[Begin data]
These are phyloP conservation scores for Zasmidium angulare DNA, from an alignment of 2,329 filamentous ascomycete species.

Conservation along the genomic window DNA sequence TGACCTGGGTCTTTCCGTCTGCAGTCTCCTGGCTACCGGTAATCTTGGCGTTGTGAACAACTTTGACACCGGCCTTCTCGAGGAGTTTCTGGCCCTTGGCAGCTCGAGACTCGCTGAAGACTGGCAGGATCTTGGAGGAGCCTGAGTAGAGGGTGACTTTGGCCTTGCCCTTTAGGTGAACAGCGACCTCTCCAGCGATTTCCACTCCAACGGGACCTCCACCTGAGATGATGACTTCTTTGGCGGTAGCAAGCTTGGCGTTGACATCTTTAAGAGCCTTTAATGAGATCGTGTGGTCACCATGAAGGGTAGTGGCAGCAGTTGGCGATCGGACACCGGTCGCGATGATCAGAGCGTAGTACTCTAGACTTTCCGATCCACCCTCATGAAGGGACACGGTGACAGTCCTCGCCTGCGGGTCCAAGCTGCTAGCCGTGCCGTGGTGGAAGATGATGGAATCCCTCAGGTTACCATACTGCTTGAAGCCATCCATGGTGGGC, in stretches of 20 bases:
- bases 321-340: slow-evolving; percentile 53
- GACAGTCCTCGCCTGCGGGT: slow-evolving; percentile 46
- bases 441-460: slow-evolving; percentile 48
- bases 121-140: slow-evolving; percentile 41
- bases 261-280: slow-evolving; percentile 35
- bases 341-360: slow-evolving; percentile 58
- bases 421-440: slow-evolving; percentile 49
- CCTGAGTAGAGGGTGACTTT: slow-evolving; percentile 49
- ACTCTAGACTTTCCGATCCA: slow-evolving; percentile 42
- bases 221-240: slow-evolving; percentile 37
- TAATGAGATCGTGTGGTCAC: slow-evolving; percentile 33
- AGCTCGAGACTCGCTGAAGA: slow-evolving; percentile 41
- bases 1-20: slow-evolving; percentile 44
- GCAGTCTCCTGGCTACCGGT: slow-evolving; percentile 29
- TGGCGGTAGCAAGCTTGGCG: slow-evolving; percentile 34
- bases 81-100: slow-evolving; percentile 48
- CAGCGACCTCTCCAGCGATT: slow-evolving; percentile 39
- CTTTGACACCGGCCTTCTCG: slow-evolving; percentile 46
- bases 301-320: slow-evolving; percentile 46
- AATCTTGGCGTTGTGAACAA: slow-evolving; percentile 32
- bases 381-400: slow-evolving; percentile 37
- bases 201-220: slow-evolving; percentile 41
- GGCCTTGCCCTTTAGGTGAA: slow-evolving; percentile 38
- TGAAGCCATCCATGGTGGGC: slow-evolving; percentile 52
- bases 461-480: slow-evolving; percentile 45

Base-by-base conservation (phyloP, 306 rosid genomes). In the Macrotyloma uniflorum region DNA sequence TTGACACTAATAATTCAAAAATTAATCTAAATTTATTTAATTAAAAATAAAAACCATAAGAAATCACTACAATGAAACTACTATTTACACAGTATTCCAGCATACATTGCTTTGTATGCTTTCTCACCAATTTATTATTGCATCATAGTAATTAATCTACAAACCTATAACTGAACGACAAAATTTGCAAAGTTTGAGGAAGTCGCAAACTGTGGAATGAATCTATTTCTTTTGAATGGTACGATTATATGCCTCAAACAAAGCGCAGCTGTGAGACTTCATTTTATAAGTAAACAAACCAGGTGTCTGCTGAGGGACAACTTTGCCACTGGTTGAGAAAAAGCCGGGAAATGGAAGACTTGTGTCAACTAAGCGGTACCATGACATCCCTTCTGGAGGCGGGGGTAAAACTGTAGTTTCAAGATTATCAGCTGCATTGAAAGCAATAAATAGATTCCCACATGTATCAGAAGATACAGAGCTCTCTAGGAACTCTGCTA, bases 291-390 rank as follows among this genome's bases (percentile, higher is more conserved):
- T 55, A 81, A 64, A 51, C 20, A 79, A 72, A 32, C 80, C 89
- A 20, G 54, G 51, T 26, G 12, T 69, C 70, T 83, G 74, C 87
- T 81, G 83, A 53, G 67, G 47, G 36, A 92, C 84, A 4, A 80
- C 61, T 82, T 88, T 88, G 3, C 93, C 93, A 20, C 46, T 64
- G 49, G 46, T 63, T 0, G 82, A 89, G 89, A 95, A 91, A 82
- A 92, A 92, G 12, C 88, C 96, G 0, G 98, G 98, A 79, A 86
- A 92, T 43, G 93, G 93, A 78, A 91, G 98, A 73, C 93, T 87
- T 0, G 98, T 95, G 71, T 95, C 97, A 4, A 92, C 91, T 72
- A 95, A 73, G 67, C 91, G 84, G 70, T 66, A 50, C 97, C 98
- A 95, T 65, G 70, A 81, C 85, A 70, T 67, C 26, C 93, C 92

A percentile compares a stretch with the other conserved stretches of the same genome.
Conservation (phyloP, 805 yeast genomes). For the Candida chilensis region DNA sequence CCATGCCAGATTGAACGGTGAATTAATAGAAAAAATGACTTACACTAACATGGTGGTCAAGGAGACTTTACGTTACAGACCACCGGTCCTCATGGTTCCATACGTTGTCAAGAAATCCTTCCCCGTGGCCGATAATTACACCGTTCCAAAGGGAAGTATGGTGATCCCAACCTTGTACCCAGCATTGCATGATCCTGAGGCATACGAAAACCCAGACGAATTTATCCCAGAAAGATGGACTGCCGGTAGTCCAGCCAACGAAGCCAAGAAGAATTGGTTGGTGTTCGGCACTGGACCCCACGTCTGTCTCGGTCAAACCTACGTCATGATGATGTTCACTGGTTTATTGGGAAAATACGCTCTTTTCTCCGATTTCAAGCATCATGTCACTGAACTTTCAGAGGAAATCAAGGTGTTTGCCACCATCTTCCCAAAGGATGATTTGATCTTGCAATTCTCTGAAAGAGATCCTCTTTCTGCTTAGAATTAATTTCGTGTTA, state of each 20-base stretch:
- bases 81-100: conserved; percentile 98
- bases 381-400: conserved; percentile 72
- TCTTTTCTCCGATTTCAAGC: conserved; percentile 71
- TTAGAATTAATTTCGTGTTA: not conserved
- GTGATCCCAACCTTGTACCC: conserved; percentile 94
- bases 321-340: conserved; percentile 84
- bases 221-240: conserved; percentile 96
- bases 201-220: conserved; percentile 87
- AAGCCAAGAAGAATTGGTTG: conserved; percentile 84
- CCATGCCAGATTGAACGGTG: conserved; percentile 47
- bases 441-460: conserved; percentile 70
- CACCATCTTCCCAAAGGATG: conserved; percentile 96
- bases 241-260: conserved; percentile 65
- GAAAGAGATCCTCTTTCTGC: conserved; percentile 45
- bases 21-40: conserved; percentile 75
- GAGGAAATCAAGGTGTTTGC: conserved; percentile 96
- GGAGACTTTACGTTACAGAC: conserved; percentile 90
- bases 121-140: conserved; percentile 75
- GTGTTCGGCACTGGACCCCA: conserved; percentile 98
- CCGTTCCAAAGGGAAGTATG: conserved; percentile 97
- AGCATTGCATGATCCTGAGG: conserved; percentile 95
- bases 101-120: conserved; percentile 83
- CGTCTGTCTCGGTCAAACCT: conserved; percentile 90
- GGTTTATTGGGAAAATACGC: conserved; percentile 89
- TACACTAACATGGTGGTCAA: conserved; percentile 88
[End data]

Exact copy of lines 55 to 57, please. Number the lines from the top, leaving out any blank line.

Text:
- bases 21-40: conserved; percentile 75
- GAGGAAATCAAGGTGTTTGC: conserved; percentile 96
- GGAGACTTTACGTTACAGAC: conserved; percentile 90